The Role of Social Presence in Online Communities
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Online learning is emerging as a solution for professional staff development in public school systems that are looking for ways to improve the capacity of their teaching staffs. As teachers begin to take more online courses as a way of improving their skills, we must continue to study the dynamics of teaching and learning in an online environment. To that end, there is a need to examine the various factors that affect online courses and professional staff development for teachers.
This dissertation explores the role of social presence in an online professional development course for teachers. It focuses on the threaded discussion of 26 teachers enrolled in an online course and compares their self-reported online behaviors with the written discussion threads. The data were analyzed based on a modified version of Garrison, Anderson, and Archer's (2001) indicators of social presence. In addition, this research focused on the written responses of the online moderators to understand the relationship between their responses and the ones provided by the teachers as online community members.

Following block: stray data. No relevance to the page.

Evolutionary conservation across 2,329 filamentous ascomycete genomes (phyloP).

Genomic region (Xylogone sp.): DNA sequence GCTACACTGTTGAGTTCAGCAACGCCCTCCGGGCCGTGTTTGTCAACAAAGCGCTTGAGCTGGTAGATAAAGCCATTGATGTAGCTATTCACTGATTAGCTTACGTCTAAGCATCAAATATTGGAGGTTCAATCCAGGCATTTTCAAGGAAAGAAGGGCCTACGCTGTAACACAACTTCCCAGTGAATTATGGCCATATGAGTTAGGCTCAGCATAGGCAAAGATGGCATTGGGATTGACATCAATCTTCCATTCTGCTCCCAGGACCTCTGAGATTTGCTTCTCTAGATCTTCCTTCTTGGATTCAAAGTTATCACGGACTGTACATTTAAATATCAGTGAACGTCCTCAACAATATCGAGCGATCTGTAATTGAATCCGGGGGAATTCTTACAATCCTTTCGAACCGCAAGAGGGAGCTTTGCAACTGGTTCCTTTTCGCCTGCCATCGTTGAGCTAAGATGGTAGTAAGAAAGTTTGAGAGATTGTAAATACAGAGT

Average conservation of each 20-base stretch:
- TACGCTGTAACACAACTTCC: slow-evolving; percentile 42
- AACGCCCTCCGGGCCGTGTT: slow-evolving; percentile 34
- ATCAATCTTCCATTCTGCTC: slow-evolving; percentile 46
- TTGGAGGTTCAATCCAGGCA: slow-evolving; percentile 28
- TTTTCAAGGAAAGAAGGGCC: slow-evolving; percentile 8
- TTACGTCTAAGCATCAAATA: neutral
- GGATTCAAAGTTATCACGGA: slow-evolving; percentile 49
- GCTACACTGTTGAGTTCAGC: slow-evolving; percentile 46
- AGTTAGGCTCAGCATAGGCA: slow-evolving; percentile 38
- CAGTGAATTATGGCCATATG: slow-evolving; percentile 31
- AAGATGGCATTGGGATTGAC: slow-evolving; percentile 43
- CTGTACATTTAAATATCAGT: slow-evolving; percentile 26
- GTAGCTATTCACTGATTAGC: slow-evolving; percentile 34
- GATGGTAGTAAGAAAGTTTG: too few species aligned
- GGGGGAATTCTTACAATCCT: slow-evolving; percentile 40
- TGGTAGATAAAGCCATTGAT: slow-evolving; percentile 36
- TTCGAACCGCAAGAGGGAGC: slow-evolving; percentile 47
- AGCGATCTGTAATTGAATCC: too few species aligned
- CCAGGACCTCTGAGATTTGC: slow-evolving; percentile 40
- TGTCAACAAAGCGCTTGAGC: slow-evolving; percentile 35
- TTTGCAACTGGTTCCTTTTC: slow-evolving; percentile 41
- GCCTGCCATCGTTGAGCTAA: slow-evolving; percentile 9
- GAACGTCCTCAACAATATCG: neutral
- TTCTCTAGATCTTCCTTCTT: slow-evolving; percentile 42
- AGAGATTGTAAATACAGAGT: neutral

Content analysis of the discussion threads revealed that there was a range of social presence in the textual responses of the community members. The results of the study showed that there are levels of social presence in the written communication of the online community. In this research the levels of social presence appeared to be affected by outside influences such as the governing policy of the community itself and the more expansive district-wide policy of the school system. The results also suggested that moderator behaviors in this research had an effect on the policy governing the members of the online community. These results confirm previous research findings that suggest the purpose of the community and the types of questions used in asynchronous discussions can have an effect on the levels of social presence within the online community.